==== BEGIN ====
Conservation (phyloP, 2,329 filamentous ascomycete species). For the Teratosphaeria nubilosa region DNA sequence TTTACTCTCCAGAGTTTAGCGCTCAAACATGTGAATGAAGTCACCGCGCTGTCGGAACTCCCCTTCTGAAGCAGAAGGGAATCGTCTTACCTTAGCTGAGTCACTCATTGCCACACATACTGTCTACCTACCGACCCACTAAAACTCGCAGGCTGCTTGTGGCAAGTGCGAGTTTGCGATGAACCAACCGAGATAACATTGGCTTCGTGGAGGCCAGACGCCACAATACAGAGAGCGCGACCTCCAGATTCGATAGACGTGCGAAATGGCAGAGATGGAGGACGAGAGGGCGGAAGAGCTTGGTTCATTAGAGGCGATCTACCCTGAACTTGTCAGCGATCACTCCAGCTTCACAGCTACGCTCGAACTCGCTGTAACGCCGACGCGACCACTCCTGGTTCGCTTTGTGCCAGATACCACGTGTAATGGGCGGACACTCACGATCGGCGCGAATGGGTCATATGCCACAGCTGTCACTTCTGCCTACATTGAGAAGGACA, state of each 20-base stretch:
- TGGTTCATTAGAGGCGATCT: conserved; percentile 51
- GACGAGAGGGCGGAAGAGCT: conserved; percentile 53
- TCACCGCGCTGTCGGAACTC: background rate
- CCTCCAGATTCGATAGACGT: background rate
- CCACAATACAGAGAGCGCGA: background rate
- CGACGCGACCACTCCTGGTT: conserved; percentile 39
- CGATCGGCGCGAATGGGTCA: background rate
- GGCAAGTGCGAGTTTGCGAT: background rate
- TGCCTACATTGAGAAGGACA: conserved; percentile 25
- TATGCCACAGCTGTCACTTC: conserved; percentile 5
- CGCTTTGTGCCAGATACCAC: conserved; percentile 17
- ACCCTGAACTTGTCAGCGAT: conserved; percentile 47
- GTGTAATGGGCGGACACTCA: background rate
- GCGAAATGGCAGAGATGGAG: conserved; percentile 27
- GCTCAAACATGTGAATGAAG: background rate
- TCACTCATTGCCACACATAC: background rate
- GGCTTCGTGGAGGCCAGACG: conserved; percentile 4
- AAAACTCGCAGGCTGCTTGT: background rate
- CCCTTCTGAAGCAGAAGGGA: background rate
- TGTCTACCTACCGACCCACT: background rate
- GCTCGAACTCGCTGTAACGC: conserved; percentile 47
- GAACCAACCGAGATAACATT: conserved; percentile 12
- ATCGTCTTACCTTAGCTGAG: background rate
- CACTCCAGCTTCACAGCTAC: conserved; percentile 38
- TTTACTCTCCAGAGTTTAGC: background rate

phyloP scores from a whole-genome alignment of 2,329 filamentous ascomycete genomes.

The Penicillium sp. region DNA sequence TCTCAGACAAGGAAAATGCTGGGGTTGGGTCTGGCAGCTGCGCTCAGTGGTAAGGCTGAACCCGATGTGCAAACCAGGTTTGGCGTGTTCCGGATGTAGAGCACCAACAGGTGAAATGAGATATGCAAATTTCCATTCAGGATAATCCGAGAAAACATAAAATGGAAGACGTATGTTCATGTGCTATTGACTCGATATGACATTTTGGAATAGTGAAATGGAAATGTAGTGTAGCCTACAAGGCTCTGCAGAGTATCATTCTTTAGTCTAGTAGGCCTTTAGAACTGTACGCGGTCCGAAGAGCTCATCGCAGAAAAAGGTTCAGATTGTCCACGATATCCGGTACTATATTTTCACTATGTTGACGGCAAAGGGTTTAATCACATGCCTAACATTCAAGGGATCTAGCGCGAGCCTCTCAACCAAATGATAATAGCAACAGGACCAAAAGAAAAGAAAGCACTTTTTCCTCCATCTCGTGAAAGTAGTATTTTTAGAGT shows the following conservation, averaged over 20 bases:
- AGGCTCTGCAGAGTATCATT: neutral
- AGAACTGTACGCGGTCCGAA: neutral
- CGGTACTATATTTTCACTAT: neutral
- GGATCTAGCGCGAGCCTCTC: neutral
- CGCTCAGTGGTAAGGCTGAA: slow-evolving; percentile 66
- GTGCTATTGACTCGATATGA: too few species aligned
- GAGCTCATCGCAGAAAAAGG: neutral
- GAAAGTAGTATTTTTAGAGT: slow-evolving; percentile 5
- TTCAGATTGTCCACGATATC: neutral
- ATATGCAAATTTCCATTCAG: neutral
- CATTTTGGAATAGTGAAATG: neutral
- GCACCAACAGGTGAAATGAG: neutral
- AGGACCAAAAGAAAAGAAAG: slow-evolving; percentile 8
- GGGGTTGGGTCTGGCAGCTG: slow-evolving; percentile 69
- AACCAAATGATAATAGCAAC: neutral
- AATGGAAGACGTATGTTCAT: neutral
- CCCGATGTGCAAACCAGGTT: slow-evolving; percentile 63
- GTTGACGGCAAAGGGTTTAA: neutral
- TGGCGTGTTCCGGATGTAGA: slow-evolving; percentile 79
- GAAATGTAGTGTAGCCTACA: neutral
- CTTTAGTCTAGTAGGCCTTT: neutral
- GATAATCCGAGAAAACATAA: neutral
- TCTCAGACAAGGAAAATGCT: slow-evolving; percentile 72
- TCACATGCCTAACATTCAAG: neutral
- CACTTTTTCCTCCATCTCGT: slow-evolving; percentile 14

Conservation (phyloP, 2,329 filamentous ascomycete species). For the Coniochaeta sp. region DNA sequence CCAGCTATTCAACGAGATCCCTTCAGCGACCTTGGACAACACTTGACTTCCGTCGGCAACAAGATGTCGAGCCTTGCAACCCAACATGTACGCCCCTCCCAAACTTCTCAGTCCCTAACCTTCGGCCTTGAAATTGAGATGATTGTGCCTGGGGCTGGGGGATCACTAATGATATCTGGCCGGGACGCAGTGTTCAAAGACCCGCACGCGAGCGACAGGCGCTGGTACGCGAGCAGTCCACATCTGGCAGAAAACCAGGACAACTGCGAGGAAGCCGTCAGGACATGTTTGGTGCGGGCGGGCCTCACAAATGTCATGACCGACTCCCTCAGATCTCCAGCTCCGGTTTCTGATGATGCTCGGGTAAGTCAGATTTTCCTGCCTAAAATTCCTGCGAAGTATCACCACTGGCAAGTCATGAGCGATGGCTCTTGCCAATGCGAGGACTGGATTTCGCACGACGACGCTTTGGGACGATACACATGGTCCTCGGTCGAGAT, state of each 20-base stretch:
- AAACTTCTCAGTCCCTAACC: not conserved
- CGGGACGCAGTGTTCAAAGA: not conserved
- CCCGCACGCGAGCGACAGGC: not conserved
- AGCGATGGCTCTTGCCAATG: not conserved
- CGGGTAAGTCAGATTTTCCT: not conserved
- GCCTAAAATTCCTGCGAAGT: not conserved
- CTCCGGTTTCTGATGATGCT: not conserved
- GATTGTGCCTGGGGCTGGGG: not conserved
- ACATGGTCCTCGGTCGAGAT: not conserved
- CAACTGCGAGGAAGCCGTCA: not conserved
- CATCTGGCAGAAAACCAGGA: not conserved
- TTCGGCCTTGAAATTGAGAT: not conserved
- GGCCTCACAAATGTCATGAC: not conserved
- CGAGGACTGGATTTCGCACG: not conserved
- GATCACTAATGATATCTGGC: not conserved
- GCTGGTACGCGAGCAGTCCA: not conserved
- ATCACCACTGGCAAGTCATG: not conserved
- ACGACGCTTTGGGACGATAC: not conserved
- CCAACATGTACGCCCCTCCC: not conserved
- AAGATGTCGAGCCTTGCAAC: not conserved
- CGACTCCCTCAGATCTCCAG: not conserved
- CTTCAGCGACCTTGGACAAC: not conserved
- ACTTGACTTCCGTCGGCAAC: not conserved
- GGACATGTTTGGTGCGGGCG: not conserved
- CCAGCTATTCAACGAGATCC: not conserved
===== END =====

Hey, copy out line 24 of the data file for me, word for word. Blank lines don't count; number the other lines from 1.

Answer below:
- ATCGTCTTACCTTAGCTGAG: background rate